Evidence-Based Practices

What are Evidence-based Practices?

Many interventions exist for autism spectrum disorder (ASD). Yet, scientific research has found only some of these interventions to be effective. The interventions that researchers have shown to be effective are called evidence-based practices (EBPs). One reason for using EBPs is because, by law, teaching practices must be based on evidence of effectiveness.

What EBPs have been identified?

The NPDC used a rigorous criteria to classify 27 focused interventions as EBPs in 2014. The 27 identified EBPs have been shown through scientific research to be effective when implemented correctly with students with ASD. The NPDC developed online modules, called AFIRM, for each of the 27 identified practices.

Autism Internet Modules imageWe are currently in the process of updating the systematic review through 2017 as part of the National Clearinghouse on Autism Evidence and Practice (NCAEP) Find out more on our NCAEP website.

Select an EBP below to access a module about the practice. Each module provides an overview and general description, step-by-step instructions of implementation, an implementation checklist, and the evidence-base which includes the list of references that demonstrate the practice meets the NPDC's criteria.

To print out a specific EBP Brief Packet, access the AFIRM modules and download the EBP Brief packet. 

Evidence-based Practices

Icon indicates practices with newly developed content (2015-2018) on AFIRM. Select the practice to access these modules and downloadable resources. 

Antecedent-based Intervention (ABI) Naturalistic Interventions (NI) Self-management (SM)
Cognitive Behavioral Intervention (CBI)* Parent-implemented Interventions (PII) Social Narratives (SN)

Differential Reinforcement (DR)

Previously Differential Reinforcement of Alternative, Incompatible, or Other Behavior

Peer-mediated Instruction and Intervention (PMII)

Social Skills Training         (SST)

Previously Social Skills Groups

Discrete Trial Training (DTT)

Picture Exchange Communication System (PECS)

Structured Play Groups (SPG)*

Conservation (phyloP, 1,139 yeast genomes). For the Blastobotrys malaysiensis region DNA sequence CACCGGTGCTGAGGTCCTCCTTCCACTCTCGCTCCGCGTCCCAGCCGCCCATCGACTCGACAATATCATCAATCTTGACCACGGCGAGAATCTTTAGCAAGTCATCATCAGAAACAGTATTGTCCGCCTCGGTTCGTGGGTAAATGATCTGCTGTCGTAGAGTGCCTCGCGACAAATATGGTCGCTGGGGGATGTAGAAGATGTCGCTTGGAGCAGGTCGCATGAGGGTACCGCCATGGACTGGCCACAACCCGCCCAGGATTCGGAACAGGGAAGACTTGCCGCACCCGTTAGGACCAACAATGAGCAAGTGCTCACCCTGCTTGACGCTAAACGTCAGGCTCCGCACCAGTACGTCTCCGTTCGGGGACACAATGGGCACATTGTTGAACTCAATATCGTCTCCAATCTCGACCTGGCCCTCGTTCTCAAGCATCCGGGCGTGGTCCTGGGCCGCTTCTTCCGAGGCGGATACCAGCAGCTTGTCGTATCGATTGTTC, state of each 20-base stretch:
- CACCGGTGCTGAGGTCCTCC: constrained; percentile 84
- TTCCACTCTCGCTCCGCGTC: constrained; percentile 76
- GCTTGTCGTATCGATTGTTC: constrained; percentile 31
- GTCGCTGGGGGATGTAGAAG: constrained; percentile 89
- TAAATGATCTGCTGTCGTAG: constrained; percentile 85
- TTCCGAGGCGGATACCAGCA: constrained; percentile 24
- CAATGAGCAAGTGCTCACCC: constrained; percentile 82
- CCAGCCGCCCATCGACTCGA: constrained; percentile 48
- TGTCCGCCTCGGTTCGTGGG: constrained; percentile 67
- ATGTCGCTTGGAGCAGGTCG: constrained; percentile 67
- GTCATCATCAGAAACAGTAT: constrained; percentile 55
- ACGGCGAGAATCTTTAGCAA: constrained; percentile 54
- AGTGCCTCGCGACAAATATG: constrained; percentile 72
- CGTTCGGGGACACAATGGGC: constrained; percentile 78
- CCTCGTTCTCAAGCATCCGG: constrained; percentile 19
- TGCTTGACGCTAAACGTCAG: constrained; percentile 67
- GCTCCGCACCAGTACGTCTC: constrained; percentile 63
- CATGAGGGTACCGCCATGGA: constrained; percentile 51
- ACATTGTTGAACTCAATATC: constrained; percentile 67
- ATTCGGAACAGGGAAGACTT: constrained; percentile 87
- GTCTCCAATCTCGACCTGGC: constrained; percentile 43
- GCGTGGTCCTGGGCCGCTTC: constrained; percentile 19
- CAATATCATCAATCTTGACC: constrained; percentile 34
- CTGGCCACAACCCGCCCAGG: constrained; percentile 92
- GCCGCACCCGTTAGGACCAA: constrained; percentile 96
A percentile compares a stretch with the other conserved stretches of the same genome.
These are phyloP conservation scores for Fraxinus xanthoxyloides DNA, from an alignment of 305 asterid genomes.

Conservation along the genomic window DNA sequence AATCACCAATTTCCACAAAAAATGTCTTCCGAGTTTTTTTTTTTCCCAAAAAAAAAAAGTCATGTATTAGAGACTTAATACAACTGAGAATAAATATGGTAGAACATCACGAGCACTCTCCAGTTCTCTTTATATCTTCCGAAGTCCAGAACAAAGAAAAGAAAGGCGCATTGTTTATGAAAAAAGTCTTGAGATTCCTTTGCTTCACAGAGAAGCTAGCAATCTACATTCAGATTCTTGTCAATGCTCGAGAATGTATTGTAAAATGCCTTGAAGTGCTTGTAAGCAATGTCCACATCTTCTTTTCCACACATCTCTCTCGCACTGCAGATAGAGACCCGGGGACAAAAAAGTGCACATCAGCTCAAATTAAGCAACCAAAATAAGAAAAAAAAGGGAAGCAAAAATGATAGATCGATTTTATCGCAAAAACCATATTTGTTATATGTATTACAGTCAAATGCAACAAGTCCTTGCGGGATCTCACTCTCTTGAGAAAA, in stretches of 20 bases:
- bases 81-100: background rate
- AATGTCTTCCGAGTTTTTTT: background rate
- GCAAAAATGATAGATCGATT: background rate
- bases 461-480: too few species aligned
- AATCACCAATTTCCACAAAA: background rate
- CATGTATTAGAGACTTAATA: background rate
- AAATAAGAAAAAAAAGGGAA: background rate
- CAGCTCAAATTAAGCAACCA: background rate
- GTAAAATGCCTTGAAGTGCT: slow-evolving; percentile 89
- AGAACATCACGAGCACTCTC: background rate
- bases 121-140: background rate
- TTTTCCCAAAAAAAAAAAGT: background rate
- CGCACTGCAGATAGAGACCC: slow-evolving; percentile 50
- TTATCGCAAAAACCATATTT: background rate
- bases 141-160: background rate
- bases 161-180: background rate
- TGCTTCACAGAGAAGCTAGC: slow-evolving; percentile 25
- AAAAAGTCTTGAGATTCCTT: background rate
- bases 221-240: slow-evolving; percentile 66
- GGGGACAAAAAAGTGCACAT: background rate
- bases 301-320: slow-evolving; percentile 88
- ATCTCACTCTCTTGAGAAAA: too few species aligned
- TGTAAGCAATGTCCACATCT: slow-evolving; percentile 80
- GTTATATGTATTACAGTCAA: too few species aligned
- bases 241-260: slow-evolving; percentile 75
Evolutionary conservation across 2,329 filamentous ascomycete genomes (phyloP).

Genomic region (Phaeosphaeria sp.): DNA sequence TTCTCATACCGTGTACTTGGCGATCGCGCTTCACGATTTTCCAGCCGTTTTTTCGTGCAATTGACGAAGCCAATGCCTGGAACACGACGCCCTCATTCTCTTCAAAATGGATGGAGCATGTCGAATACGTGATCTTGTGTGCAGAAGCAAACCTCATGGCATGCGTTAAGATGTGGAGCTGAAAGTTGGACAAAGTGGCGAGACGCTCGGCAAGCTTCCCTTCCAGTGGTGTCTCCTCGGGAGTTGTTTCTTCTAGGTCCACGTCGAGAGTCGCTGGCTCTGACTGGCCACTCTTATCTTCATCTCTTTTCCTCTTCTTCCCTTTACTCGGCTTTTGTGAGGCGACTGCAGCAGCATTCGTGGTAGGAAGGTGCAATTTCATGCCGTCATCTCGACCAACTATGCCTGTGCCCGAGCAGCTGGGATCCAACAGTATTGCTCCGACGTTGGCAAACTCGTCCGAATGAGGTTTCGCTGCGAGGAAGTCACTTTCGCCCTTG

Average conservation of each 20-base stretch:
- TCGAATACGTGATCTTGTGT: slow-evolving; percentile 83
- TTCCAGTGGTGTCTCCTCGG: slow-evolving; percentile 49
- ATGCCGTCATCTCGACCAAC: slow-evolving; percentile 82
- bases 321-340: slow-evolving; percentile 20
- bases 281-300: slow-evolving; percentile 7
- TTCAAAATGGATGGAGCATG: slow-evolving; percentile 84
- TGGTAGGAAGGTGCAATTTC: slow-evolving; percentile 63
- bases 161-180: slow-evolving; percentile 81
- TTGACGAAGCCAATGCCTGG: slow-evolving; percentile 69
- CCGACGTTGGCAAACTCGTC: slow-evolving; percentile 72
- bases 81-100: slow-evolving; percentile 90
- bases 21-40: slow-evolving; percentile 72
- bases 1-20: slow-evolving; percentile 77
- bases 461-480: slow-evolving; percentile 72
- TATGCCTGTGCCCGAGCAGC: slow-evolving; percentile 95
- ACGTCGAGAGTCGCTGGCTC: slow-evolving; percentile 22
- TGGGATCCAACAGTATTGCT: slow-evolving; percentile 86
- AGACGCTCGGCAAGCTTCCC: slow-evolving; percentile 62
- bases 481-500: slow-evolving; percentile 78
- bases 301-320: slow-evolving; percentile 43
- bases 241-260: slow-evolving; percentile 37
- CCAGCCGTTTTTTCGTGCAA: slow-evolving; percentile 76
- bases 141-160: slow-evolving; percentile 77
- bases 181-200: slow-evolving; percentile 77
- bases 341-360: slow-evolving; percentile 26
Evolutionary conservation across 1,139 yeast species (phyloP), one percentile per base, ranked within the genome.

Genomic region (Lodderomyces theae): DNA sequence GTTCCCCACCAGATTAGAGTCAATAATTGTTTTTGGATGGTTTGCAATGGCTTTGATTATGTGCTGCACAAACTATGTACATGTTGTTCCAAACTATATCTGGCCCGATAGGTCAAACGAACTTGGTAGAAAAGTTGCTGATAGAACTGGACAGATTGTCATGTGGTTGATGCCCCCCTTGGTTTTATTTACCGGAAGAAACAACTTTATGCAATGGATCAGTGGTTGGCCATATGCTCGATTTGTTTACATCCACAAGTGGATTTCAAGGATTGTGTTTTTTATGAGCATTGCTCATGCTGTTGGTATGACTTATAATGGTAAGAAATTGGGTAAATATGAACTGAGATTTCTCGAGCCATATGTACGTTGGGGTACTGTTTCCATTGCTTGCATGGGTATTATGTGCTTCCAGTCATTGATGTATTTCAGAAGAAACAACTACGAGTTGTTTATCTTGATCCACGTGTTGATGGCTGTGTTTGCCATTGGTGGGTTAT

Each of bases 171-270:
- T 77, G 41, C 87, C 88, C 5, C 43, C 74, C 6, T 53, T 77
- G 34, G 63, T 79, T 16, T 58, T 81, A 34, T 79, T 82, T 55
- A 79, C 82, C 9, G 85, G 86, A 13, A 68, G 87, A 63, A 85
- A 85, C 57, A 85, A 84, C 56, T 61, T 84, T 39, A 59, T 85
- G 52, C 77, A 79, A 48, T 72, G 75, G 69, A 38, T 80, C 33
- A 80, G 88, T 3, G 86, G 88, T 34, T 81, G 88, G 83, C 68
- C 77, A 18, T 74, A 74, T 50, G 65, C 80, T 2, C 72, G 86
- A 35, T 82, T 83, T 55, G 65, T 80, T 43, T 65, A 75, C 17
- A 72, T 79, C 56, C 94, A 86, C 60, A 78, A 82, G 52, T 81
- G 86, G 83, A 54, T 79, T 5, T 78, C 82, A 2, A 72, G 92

Exercise (ECE)* Pivotal Response Training (PRT) Task Analysis (TA)
Extinction (EXT) Prompting (PP)

Technology-aided Instruction and Intervention (TAII)*

Previously Computer Aided Instruction and Speech Generating Devices

Functional Behavior Assessment (FBA) Reinforcement (R+) Time Delay (TD)
Functional Communication Training (FCT) Response Interruption/Redirection (RIR) Video Modeling (VM)
Modeling (MD)* Scripting (SC)* Visual Supports (VS)

*Indicates new EBP identified in 2014 review.

See the working definitions of each EBP in this excerpt from the 2014 Evidence-Based Practices for Children, Youth, and Young Adults with Autism Spectrum Disorder report. The full report is available here.

For more information on the AFIRM modules, please visit afirm.fpg.unc.edu or email the AFIRM Team at afirm@unc.edu.

To read more about the impact, usefulness, and relevance of AFIRM, please read the "Disseminating Information on Evidence-Based Practices for Children and Youth with Autism Spectrum Disorder: AFIRM" article published in the Journal of Autism and Developmental Disabilities (Sam et al., 2019).

Comparison of NPDC and NSP EBPs

In a subsequent analysis, researchers compared the practices identified by NPDC and the National Standards Project (NSP, 2015), finding substantial agreement between the two reviews.  Twenty-one of the practices identified by NPDC as evidence-based were considered established practices by NSP. Four NPDC EBPs were considered emerging practices by NSP (i.e., exercise, functional communication training, picture exchange programs, and technology intervention and instruction).  Two NPDC EBPs were not identified by NSP (i.e., functional assessment, and structured play groups).

To print out the NPDC NSP Comparison table, download the table here and open using Adobe Reader.